Since the cuts from 0.7% to 0.5% were announced and enacted they have had a serious impact on the world’s most vulnerable populations; on the work of Universities and Aid organisations including Faith communities in the United Kingdom, and on the reputation and diplomatic missions of the United Kingdom. In particular, in a year when the U.K. is hosting the G7; G20 and COP26 the cuts have substantively undermined the claims of the U.K. Government to be placing the climate mitigations and global challenges at the heart of their agenda.


The U.K. Government’s own G7 priorities state that “we must champion our values and support the poorest nations to grow alongside us. We will promote global development and democracy, supporting girls’ education, food security, health and sustainable development financing.” https://www.g7uk.org/policy-priorities/ The ODA cuts undermine this goal and the ability of our institutions to be strengthened through international partnerships. The cuts have already had a deleterious effect on many world leading institutions, especially Universities, in the U.K. as world-leading scientists have seen their research and development work cut by 70% and the progress towards the Sustainable Development Goals not just paused, but set back by a decade. 

You will be aware that the majority of the National Academies have condemned the cuts in public statements, from the Royal Society, to the Academy of Social Sciences and The Royal Society of Edinburgh as well as many august academic societies across all disciplines. United Nations Organisations have condemned the cuts and the Secretary General Antonio Gutteres has described the U.K. Aid cuts as “a death sentence.” 

We urge you to join your colleagues in their vote on Monday against these cuts and to rectify a situation of profound embarrassment, morally and practically, to the U.K., in the vote on Monday.

Yours sincerely,

Un-Global Britain

A collation of posts and observations around the impact the recent decision is having on global relationships.

  1. Direct experience

Since 2014 we have been developing a strong working partnership with a high-profile Indian research institute. At a meeting last week, following the announcement of the budget cuts, it was revealed that the institute’s board had instructed staff to start prioritising partnerships elsewhere, especially with universities in mainland Europe, instead of the UK.

A colleague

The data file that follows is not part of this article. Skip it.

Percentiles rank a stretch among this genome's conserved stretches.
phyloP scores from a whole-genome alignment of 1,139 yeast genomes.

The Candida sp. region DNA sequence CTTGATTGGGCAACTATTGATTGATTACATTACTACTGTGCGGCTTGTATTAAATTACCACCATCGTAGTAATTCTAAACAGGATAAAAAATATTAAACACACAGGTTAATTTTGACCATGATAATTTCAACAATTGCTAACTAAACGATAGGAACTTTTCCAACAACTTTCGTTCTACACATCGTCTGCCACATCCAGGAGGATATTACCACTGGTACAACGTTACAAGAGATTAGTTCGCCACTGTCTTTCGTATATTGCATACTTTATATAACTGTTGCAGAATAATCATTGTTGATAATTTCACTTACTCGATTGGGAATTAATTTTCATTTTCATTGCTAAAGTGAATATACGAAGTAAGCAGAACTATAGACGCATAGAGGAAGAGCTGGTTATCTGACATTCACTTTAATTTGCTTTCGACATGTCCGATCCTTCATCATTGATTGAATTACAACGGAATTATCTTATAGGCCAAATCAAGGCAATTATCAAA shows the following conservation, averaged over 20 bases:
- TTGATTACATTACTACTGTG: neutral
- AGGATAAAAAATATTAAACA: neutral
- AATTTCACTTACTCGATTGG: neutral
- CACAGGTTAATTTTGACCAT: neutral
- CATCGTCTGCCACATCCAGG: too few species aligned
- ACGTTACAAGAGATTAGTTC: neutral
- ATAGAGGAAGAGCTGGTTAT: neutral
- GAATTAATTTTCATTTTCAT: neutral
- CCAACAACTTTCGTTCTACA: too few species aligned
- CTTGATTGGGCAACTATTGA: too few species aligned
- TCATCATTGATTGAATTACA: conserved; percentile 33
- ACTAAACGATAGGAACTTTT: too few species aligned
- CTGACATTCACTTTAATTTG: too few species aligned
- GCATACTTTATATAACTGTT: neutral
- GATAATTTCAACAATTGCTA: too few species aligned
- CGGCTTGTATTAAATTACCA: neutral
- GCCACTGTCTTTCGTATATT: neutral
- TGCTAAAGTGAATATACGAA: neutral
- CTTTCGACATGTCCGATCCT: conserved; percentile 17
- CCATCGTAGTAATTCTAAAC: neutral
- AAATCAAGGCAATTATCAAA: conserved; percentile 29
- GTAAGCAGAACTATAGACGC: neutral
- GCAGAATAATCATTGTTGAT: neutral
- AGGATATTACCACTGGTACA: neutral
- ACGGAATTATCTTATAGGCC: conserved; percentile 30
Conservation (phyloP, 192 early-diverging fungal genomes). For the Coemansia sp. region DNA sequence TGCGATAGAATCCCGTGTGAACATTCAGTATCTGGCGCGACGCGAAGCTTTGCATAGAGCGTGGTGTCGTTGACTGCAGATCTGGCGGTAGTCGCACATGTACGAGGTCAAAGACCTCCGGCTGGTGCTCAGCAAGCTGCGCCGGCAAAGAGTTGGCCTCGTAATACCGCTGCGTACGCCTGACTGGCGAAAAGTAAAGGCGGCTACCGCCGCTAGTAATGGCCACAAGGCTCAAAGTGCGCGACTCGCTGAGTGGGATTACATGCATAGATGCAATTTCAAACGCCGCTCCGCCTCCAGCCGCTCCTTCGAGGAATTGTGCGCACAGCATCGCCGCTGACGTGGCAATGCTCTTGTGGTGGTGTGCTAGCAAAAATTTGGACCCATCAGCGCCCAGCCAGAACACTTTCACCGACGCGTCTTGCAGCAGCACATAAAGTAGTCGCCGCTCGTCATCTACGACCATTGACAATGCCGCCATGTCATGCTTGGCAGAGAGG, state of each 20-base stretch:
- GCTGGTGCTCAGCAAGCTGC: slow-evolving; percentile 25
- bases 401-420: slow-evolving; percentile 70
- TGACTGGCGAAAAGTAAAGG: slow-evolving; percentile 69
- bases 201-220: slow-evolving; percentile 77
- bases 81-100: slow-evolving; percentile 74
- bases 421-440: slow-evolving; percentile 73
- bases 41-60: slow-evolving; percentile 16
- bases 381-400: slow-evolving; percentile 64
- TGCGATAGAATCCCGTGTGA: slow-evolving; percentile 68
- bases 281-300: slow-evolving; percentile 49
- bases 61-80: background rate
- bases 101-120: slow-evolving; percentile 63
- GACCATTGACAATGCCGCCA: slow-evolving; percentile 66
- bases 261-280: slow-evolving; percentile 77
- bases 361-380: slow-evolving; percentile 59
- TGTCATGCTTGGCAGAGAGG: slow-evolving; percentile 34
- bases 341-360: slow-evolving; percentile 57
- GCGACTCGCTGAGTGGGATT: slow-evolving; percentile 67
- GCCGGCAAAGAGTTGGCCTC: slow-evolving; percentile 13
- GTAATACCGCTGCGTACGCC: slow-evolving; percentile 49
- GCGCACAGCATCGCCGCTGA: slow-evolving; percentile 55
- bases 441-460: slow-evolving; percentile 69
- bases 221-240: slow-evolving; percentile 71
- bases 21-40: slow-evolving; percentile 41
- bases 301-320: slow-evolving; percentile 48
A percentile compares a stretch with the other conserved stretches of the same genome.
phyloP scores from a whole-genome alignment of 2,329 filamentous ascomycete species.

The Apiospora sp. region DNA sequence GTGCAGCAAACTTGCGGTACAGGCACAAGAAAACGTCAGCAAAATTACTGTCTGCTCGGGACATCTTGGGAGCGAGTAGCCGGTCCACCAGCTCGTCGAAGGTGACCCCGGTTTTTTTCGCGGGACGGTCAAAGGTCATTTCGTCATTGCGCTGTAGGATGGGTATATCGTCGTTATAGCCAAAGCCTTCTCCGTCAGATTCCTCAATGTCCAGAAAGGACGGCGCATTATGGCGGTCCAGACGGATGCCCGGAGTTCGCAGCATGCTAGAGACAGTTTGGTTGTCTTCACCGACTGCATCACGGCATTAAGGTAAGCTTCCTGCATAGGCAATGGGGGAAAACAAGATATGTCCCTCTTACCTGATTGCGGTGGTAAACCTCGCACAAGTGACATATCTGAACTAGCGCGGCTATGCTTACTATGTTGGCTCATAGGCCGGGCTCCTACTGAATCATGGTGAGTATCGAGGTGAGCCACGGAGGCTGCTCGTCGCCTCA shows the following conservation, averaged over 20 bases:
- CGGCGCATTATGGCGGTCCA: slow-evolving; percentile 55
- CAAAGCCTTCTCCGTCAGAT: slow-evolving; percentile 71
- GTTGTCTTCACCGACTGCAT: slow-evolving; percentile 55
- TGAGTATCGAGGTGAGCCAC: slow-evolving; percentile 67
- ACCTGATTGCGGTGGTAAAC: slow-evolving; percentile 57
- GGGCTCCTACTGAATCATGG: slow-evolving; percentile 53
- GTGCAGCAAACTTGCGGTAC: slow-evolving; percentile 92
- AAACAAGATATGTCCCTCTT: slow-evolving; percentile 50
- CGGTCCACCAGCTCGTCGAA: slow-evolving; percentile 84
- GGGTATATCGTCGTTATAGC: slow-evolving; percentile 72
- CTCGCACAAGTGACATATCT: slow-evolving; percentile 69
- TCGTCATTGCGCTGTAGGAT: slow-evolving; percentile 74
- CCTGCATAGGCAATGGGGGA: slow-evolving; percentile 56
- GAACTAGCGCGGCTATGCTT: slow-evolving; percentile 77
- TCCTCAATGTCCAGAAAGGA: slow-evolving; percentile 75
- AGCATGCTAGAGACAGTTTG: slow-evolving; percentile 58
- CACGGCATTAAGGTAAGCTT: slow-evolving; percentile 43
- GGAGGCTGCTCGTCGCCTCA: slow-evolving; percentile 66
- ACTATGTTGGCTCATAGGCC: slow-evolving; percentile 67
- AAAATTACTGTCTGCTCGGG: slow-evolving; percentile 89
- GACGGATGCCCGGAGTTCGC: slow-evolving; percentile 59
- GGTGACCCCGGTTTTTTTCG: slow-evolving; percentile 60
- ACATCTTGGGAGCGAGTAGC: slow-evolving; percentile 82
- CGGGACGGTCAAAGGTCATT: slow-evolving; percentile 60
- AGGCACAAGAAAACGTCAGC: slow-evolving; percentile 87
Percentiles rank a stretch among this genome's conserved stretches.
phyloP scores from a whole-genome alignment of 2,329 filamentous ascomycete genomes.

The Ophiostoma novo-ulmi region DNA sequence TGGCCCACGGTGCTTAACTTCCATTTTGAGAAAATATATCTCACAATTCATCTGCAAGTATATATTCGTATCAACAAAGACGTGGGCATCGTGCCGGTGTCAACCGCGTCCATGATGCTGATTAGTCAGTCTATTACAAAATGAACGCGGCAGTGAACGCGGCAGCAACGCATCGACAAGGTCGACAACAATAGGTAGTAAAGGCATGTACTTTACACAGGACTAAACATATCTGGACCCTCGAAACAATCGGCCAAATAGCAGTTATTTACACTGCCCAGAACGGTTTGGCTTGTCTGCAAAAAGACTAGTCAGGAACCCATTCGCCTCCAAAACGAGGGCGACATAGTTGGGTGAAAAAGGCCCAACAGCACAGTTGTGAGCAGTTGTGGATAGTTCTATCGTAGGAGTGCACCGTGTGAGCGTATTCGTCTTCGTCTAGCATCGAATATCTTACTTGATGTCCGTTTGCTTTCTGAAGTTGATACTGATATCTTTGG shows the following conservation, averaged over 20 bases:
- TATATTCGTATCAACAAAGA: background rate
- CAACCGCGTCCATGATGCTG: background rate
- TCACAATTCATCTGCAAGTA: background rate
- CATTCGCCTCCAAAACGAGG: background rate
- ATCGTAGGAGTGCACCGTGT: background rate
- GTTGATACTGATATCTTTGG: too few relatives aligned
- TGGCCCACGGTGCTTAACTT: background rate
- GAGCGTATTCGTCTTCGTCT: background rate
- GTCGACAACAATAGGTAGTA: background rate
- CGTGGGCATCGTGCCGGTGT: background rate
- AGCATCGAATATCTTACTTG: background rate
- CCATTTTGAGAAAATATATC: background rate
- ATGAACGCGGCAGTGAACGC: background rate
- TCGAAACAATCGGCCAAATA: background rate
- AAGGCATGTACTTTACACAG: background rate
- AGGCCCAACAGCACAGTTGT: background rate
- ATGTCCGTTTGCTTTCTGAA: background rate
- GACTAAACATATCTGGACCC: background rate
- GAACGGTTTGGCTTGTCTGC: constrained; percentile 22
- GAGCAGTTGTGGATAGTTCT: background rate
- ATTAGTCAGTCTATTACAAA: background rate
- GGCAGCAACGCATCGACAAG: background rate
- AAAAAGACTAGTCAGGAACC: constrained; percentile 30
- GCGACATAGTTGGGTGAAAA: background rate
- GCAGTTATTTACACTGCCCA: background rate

2. Four letters to the UK from India, Bangladesh and Kenya from the ARISE Consortium



A Letter from Kenya from ARISE consortium.

Our approach supports communities to be active drivers of the charge towards the promotion of equity, security, health and well-being in informal urban settlements..[..].This model research engagement is being shaken and may be aborted if the funding cut announced by the UKRI are not reversed

Letter from Kenya for the ARISE consortium

This coming together to the improve the living conditions of disadvantaged populations in urban informal settlements, was possible only because of the constitution of the ARISE Hub supported by UKRI. The proposal to slash funds for such work in low- and middle-income countries will adversely impact the scale and the impact of the project, leaving the participating marginalised communities in the lurch, and engendering a loss of faith and confidence with the partner civil society organisations that will negatively influence the work they may take up in the future.

Quote from the ARISE consortium letter from India

3. Cancelled project ReFashion had the capacity to help Britain become a global leader in sustainable fashion. Thread here on how this lies in tatters.

4. Other countries are ready to help and show real leadership and partnership.

Actions and Insights

In the last few days there has been a lot of coverage of the cuts and their impacts. These pieces all give further insight into the partnersships compromised, research truncated and the impacts to the UK’s global research reputation

We have a portfolio of almost over 900 projects, they are absolutely fantastic, its really excellent work, across a very wide range of countries.. there is a lot of focus particularly on the Sustainable Development Goals. Really such important work that has been built over many years, that involves building long term .. relationships and bringing huge benefits to communities in the Developing countries but crucially also to the UK research and innovation community.

Dame Ottoline Leyser, CEO UK Research and Innovation

This Observer article documents the folly of cutting overseas aid using the context of the global pandemic and the search to reduce antimicrobial resistance. The damage that these cuts will do compromises our means to respond to the next global health disaster.

“Critically, the Covid-19 pandemic has made amply clear the interdependencies across our world. We well understand that health risks and vulnerabilities are shared globally, as are the solutions being developed the world over to address emerging health threats.”


If you want to sign up to the Global Health Letter you can find it here.

Blogs and Outrage

These posts here from last week provide a taste of the impacts.